A lawsuit brought by residents of Flint, Mich., who for months were supplied drinking water that was dangerously lead-contaminated and bacteria-laden, can go forward, an appeals court has ruled.
An appellate court on Friday, over the objections of some state and local officials, ruled that the federal lawsuit against the city of Flint and several Michigan state officials can proceed,.
The suit argues that Flint residents Shari Guertin and her child Diogenes Muse-Cleveland had their “bodily integrity” violated when they were exposed to lead-contaminated water without being warned by officials.
As M Live reported on Friday, the Sixth Circuit Court of Appeals judges ruled 2-1 that claims against former Flint Department of Public Works Director Howard Croft, and several other former officials who played a role in diverting the contaminated water supply to Flint homes.
Judge Richard Griffin, who wrote the majority opinion, also said the plaintiffs made a plausible due process argument in their pleadings to the court.
“This decision basically said we’re not stopping this case,” Sam Bagenstos, a civil rights lawyer who has worked on the case, told M Live. “It allows this case to move a step forward, but there’s still a long way to go.”
Claims against five other state employees were dismissed because the “plaintiff’s complaint alleges mere negligence and not a constitutional violation against them,” according to M Live.
The city of Flint, arguing it is an arm of the state, claimed it should be exempt from litigation under the 11th Amendment, which grants a state immunity from being sued in federal court by individuals, but the court ruled the city does not have immunity and was acting as its own body.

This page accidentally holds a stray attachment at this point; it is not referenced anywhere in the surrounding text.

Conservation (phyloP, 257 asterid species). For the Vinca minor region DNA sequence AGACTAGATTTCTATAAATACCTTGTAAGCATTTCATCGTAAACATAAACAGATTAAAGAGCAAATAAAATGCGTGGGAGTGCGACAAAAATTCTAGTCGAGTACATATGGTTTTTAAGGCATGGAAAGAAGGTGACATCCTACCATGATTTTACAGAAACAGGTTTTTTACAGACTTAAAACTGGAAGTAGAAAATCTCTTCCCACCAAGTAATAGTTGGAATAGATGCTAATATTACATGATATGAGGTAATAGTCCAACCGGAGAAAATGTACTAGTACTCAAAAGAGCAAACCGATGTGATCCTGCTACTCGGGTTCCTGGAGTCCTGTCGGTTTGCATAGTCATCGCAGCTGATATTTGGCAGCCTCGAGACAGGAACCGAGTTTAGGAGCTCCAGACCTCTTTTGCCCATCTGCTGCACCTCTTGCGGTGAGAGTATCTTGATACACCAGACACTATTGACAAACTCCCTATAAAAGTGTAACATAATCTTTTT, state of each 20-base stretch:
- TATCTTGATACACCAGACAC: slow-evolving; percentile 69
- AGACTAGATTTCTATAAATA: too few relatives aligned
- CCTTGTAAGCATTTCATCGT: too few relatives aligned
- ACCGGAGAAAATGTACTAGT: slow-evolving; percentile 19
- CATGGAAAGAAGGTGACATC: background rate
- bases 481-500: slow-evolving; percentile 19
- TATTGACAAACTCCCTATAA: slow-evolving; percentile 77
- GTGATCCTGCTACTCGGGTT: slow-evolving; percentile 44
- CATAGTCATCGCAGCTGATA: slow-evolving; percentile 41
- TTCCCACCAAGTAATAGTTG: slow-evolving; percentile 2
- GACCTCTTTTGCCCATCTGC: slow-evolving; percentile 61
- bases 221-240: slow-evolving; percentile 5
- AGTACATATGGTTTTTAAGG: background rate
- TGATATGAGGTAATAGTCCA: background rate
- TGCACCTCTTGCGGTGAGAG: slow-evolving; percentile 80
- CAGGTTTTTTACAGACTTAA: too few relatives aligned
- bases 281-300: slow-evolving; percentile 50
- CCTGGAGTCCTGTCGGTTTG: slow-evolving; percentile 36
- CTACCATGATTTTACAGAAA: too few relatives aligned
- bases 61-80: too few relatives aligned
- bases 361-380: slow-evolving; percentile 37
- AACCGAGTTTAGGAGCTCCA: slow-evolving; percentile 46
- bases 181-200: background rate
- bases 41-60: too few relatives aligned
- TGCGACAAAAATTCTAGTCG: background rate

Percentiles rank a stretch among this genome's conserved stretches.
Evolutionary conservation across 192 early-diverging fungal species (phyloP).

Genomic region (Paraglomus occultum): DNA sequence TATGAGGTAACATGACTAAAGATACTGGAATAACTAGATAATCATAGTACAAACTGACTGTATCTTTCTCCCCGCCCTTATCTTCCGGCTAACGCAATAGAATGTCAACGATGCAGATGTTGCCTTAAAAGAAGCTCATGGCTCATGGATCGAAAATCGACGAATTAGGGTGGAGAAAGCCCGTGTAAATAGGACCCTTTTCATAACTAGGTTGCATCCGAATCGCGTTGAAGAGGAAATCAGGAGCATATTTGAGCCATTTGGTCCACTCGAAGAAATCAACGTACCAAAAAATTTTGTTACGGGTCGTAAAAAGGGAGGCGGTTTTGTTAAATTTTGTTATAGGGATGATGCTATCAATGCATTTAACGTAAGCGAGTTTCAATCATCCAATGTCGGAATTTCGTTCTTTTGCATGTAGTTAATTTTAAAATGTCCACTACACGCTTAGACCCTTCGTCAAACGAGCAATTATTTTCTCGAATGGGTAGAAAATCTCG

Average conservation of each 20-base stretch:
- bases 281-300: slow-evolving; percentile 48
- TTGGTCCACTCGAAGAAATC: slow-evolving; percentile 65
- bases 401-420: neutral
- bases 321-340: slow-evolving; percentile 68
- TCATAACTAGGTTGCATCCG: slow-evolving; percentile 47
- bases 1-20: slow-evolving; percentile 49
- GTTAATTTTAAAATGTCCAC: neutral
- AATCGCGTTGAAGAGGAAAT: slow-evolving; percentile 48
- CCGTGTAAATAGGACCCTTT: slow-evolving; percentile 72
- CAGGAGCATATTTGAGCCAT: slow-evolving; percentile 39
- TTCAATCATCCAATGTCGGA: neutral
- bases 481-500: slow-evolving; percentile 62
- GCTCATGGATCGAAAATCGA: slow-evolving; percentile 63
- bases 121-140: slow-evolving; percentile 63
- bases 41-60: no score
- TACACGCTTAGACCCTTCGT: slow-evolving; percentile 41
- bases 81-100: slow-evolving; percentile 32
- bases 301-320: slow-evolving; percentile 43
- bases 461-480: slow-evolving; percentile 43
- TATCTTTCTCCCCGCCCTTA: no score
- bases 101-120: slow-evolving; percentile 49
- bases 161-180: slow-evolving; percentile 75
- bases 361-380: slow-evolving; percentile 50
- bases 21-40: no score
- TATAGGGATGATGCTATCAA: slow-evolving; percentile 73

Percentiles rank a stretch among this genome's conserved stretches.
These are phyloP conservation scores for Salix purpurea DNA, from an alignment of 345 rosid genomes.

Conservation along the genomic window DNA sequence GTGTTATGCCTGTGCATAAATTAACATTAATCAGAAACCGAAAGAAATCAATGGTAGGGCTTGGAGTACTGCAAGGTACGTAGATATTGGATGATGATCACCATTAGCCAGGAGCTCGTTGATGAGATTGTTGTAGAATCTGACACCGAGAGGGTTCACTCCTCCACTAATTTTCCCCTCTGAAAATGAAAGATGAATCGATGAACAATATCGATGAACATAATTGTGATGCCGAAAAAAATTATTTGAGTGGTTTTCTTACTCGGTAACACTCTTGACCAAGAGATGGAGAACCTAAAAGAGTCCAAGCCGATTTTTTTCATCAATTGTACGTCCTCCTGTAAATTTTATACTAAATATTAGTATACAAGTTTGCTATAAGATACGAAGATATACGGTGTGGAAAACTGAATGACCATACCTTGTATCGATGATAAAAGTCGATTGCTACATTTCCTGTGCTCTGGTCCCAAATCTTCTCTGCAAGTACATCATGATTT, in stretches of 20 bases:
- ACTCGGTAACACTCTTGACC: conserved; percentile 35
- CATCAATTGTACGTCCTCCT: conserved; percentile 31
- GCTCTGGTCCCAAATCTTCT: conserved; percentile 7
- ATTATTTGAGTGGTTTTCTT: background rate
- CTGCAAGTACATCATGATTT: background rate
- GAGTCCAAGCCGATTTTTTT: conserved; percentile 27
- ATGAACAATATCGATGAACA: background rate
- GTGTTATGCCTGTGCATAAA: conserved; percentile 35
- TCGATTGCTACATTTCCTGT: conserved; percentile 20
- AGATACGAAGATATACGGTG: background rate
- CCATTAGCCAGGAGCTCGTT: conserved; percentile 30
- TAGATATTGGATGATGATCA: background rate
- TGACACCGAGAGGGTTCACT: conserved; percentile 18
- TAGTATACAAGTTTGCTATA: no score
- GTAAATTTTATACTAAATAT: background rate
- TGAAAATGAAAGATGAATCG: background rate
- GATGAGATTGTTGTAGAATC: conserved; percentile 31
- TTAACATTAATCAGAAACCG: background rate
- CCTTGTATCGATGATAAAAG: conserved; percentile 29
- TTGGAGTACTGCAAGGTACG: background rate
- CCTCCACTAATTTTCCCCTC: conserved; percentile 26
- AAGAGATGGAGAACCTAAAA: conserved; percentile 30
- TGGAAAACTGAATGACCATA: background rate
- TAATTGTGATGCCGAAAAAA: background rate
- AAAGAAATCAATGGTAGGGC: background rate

Four years after the water crisis in Flint began, the Michigan residents still do not have fully clean water and the crisis continues.
The Flint water crisis began in 2014 when the town’s water source was switched to the Detroit River as a cost-saving measure. Insufficient water treatment allowed the water to become contaminated with lead, endangering around 100,000 people in the area and prompting a state of emergency in 2016. Some residents fell ill with Legionnaires Disease. The outbreak officially killed 12 people and sickened 90, but some experts believe that the number of people sickened was actually far greater.
A PBS Frontline investigation last year found that 119 people died of pneumonia during that period of time, with many of those cases potentially linked to the legionella bacteria. A 74-page report released by the Environmental Protection Agency’s watchdog called on the EPA to heighten oversight of state drinking water systems, pointing to “oversight lapses.”
Last April, the state suddenly ended Flint’s bottled water distribution program, and although the water quality has improved, it is not officially safe.
Newly-elected Gov. Gretchen Whitmer (D) signed her first executive order last week in response to the crisis in Flint, requiring state employees to immediately report any public health or safety concerns to their bosses.